Dubbed Ubuntu JeOS (Just Enough Operating System), the software has been stripped from drivers and utilities that are bundled with the regular Ubuntu Server distribution.
There is no need for hardware drivers in a virtual system, and utilities are typically available in a server's main operating system.
If an application requires a specific component, Ubuntu can quickly add that from one of the Ubuntu Server packages, Canonical chief executive Mark Shuttleworth told www.vnunet.com.
"We can scale up the image. We have a minimal core. We can extend that to support even GUI applications. All that is done with the same packages that people already know from Ubuntu Server."
The Ubuntu JeOS (pronounced 'juice') kernel has been optimised to run on VMware. Other virtualisation platforms may be added based on customer demand, Shuttleworth said.
A virtual appliance bundles an application with an operating system that users can load directly into their virtual machine monitor. This liberates them from the need to manually install and configure the operating system and application.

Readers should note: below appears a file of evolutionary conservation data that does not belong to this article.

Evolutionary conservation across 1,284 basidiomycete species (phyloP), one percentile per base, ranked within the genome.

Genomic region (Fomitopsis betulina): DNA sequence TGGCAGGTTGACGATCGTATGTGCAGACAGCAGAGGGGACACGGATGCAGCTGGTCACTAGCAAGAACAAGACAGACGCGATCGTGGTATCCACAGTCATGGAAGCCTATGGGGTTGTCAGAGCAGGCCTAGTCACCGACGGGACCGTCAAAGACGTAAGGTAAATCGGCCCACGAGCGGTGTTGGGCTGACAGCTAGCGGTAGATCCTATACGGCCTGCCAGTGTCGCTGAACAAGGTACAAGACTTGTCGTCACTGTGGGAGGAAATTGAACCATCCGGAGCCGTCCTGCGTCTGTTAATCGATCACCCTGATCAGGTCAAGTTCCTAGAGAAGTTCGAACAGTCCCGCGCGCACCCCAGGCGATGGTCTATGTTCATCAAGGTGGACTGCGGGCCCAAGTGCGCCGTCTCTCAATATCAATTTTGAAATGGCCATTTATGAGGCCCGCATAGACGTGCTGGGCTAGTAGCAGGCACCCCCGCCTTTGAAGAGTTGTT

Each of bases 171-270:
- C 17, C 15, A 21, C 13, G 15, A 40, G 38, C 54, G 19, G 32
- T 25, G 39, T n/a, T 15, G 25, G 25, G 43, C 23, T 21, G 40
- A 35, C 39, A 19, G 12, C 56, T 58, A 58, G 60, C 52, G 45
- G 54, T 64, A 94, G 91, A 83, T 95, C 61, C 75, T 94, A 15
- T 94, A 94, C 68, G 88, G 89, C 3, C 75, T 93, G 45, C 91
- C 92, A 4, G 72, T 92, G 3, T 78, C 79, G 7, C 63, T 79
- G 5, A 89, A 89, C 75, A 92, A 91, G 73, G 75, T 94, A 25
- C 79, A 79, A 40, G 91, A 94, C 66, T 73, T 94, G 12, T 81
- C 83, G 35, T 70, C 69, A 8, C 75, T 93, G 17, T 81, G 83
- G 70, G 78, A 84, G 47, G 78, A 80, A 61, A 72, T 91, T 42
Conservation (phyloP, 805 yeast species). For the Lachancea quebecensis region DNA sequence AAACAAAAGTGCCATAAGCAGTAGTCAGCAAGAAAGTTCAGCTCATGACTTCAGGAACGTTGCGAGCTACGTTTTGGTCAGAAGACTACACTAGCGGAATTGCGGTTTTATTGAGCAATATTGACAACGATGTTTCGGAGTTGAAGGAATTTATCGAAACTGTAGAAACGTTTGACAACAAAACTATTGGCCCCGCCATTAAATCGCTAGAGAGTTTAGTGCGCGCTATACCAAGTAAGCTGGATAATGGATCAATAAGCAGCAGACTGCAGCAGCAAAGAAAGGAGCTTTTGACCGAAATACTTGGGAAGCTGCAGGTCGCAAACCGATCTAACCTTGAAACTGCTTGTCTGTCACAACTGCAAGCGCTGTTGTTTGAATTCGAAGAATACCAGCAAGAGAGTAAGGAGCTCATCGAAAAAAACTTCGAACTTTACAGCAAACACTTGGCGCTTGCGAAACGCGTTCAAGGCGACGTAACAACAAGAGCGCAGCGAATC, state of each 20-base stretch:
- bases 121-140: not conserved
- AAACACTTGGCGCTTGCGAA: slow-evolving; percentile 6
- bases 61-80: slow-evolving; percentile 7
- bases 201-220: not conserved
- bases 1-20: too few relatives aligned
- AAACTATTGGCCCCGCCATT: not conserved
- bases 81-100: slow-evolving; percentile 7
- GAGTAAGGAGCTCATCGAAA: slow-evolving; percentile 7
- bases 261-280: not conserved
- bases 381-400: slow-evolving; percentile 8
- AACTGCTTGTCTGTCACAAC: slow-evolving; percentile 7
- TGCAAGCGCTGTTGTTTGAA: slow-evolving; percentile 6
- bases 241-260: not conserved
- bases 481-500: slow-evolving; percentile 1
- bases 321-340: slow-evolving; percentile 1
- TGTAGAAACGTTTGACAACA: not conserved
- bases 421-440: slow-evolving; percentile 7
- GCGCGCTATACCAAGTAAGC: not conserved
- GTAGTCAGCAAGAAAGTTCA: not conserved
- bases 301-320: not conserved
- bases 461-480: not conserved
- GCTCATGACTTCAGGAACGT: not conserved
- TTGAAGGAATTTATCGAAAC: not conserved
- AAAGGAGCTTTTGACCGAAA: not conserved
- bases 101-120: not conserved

The operating system can be tailored towards the targeted application, allowing for a reduction in the software's overall size. This reduces the number of potential bugs, thereby increasing a system's stability and security.
Ubuntu is not the first to enter the appliance space. A company called rPath specialises in creating custom Linux distributions optimised to run the targeted application.
Red Hat also offers a virtual appliance, but is using its full operating system rather than a tailored version.
Similarly to rPath, Ubuntu allows software developers to certify and package their application with Ubuntu JeOS. The most expensive offering costs about US$35,000 per packaged application. All Ubuntu JeOS users receive free updates.
Ubuntu furthermore will list virtual appliances and link to downloads for free applications.
The listing function is reminiscent of the Red Hat Exchange service. Red Hat's online store, however, lists open source applications that Red Hat deems trustworthy and sufficiently stable in an effort to help users find enterprise grade open source software.
Canonical will not provide such a fretting process. The firm will also list both open source and proprietary applications.
Ubuntu expands into virtual appliances
By Tom Sanders on Sep 13, 2007 10:19AM